# Swap — A Puzzle I Created

This puzzle is called Swap. Let's find out why!

Suppose you are given a random $$\rm N\times N$$ matrix (grid) with all the integers from $$1$$ to $$\rm N^2$$ each belonging in every grid square (a.k.a. cells). The integers are the elements of the matrix. The elements are ordered randomly. Let $$\rm N = 3$$ for the following case:

$$\begin{array}{|r|c|} \hline \verb|9|&\verb|8| &\verb|4| \\ \hline \verb|7|&\verb|6| &\verb|2| \\ \hline \verb|1|&\verb|3| &\verb|5| \\ \hline \end{array}$$

The aim of the puzzle is to reach the following configuration from the matrix above via swaps:

$$\begin{array}{|r|c|} \hline \verb|1|&\verb|2| &\verb|3| \\ \hline \verb|4|&\verb|5| &\verb|6| \\ \hline \verb|7|&\verb|8| &\verb|9| \\ \hline \end{array}$$

Swaps are movements defined by switching two orthogonally adjacent cells and exchanging their positions in the matrix (intuitively).

But, like always, there's a catch!

After every $$\rm N$$ swaps (in this case, after every $$3$$ swaps), the entire matrix rotates $$90^\circ$$ clockwise. Hah! That might be annoying.

Reach the solution in the least amount of swaps, from the configuration presented in the sandbox above.

Good luck! :D

P.S. This puzzle is solvable, and this puzzle is not related, albeit the title is very similar.

P.P.S. I will award a $$+50$$ rep bounty to whoever attempts — and solves! — a $$5\times 5$$ case (the elements ranging from $$1$$ to $$25$$ and quite randomly placed, and the matrix rotating $$90^\circ$$ clockwise every $$5$$ swaps).

# Edit

Is there anything I might add that could improve the difficulty of this puzzle? Don't go too deep into this particular question, though — I prefer that we don't veer from the actual question itself; i.e. the puzzle.

• Sorry, my bad, it does make a difference. I'll delete my comment. – hexomino Apr 8 '19 at 16:52
• @hexomino each time the board rotates, the orientation is different from the solution provided (or must I say, the aim), hence why I added that feature. So, yeah, it might make a difference... but to someone as clever as yourself, perhaps not ;) – Mr Pie Apr 8 '19 at 16:54
• If you're asking to make the question more difficult, then I thought about this: If we consider it to be N squares centered around the middle point, then instead of rotating the entire grid (after every N moves), you could rotate alternate squares in opposite direction? For example, For a 4X4, You'd have two squares - one as the boundary, and one as the central 4 pieces. So rotating them in opposite directions after every N moves seems to make it a bit difficult. – Eagle Apr 8 '19 at 17:10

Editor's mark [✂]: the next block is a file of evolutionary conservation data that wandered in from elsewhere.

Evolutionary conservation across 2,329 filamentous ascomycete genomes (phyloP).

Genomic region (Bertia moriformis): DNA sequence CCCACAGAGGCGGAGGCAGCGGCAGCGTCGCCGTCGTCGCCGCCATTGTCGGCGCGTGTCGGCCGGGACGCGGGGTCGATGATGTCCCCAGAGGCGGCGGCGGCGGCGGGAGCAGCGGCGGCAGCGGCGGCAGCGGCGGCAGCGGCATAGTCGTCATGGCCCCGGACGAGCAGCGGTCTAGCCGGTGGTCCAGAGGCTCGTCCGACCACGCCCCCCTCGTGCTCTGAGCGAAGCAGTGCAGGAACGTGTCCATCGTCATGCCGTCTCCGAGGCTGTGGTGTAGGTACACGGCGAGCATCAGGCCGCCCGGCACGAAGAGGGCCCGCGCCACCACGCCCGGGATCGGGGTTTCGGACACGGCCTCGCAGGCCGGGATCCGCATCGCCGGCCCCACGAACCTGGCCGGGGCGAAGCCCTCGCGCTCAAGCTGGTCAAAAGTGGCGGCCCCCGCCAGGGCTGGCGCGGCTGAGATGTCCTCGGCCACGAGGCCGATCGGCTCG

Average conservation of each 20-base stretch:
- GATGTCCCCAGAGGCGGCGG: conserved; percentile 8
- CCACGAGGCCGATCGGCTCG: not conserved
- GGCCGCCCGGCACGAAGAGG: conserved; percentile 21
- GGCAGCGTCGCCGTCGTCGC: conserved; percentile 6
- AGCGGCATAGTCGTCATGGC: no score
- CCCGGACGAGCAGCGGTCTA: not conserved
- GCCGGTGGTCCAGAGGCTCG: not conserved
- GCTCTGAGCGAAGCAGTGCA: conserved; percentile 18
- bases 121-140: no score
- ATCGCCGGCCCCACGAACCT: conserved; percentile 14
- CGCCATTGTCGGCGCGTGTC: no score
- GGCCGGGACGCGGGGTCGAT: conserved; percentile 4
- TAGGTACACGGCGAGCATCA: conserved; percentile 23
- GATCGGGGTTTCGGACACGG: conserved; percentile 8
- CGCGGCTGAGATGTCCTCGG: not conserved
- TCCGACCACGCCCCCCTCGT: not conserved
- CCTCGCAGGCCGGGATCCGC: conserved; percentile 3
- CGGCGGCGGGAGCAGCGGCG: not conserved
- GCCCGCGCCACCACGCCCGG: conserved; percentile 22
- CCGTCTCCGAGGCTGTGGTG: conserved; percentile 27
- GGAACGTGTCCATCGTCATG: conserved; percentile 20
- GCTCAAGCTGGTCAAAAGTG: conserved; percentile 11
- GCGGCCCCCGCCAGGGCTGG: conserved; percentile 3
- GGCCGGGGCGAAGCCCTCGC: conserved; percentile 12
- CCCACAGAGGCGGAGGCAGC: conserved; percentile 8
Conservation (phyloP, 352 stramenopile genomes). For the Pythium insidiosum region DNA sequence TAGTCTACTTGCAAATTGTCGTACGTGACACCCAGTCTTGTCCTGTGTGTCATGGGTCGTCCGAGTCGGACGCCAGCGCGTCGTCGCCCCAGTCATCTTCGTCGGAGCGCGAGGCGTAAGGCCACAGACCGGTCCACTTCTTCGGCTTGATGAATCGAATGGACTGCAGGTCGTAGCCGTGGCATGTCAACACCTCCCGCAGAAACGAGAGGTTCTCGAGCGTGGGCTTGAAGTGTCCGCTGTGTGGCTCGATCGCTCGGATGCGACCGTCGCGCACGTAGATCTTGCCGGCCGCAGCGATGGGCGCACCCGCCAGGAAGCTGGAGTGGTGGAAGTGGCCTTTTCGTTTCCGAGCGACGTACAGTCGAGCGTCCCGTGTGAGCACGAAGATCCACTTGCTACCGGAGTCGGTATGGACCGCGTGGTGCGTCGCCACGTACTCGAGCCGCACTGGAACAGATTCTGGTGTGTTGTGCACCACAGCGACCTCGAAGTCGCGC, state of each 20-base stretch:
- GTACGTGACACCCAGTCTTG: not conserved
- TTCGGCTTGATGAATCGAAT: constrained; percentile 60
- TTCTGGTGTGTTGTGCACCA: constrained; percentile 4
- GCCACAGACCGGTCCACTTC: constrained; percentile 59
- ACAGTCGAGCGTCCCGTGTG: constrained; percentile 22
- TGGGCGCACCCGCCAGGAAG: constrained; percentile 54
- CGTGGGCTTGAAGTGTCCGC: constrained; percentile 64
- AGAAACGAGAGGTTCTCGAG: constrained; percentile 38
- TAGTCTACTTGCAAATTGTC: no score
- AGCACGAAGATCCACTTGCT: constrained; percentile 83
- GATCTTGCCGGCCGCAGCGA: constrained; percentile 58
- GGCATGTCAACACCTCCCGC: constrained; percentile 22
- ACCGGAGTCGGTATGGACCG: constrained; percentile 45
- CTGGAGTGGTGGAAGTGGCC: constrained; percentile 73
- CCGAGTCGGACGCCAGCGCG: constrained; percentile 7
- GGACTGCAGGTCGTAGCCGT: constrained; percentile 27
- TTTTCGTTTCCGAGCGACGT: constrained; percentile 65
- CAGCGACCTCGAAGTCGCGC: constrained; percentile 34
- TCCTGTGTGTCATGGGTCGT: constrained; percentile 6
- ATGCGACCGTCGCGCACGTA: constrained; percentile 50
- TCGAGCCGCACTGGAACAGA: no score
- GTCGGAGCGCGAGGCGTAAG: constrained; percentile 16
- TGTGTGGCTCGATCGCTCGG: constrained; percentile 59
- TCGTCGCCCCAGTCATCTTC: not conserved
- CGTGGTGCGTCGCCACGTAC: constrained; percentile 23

• This was very close to the original rule that I proposed, though mine was only about rotating the boundary squares clockwise by one unit — but your idea is more general, and difficult! In fact, with that rule included, I cannot tell if the puzzle would be solvable anymore! Nice suggestion, nevertheless! I will definitely keep that in mind :P – Mr Pie Apr 8 '19 at 17:25
• @user477343 I don't think solvability should be an issue because you can always idly swap the same pair until the desired orientation comes around. – noedne Apr 8 '19 at 17:43

I can do it in 6 moves:
1

9 8 4
6 7 2
1 3 5

2

9 8 4
6 7 2
3 1 5

3

3 6 9
1 2 8
5 7 4

4

3 6 9
1 2 8
5 4 7

5

3 6 9
5 2 8
1 4 7

6

1 2 3
4 5 6
7 8 9

• Good job, you did it! First time I tried, it took me $14$ moves and I just tried getting lower and lower. I couldn't beat your answer, so I just presumed this was the lowest. I conjecture that the lowest amount of moves is $\rm N^2-N$ for an $\rm N\times N$ puzzle (although I need a proof), but given just that, I will give you the tick in $24$ hours from now (and upvote in $22$ minutes after my daily voting limit). Nice work! :D – Mr Pie Apr 8 '19 at 23:37
• @user477343 You can force at least a fraction of $N^3$ moves by placing corner numbers in the center, numbers next to the corner next to the center, etc. – noedne Apr 9 '19 at 2:03

Another solution (still in six moves, but the second move requires swapping the leftmost and rightmost elements from the second row, so not adjacent)

$$\overset{\LARGE \verb|1|}{\begin{array}{|r|c|} \hline \verb|9|&\verb|8| &\verb|4| \\ \hline \verb|7|&\verb|6| &\verb|2| \\ \hline \verb|5|&\verb|3| &\verb|1| \\ \hline \end{array}} \rightarrow\overset{\LARGE \verb|2|}{\begin{array}{|r|c|} \hline \verb|9|&\verb|8| &\verb|4| \\ \hline \verb|2|&\verb|6| &\verb|7| \\ \hline \verb|5|&\verb|3| &\verb|1| \\ \hline \end{array}}\rightarrow\overset{\LARGE \verb|3|}{\begin{array}{|r|c|} \hline \verb|5|&\verb|2| &\verb|9| \\ \hline \verb|3|&\verb|6| &\verb|8| \\ \hline \verb|1|&\verb|4| &\verb|7| \\ \hline \end{array}}\rightarrow\overset{\LARGE \verb|4|}{\begin{array}{|r|c|} \hline \verb|2|&\verb|5| &\verb|9| \\ \hline \verb|3|&\verb|6| &\verb|8| \\ \hline \verb|1|&\verb|4| &\verb|7| \\ \hline \end{array}}\rightarrow\overset{\LARGE \verb|5|}{\begin{array}{|r|c|} \hline \verb|3|&\verb|5| &\verb|9| \\ \hline \verb|2|&\verb|6| &\verb|8| \\ \hline \verb|1|&\verb|4| &\verb|7| \\ \hline \end{array}}\rightarrow\overset{\LARGE \verb|6|}{\begin{array}{|r|c|} \hline \verb|1|&\verb|2| &\verb|3| \\ \hline \verb|4|&\verb|5| &\verb|6| \\ \hline \verb|7|&\verb|8| &\verb|9| \\ \hline \end{array}}$$

• (+1): very interesting! @Sconibulus's answer is more compliant with the rules, but this answer ain't too shabby itself :P – Mr Pie Apr 9 '19 at 11:19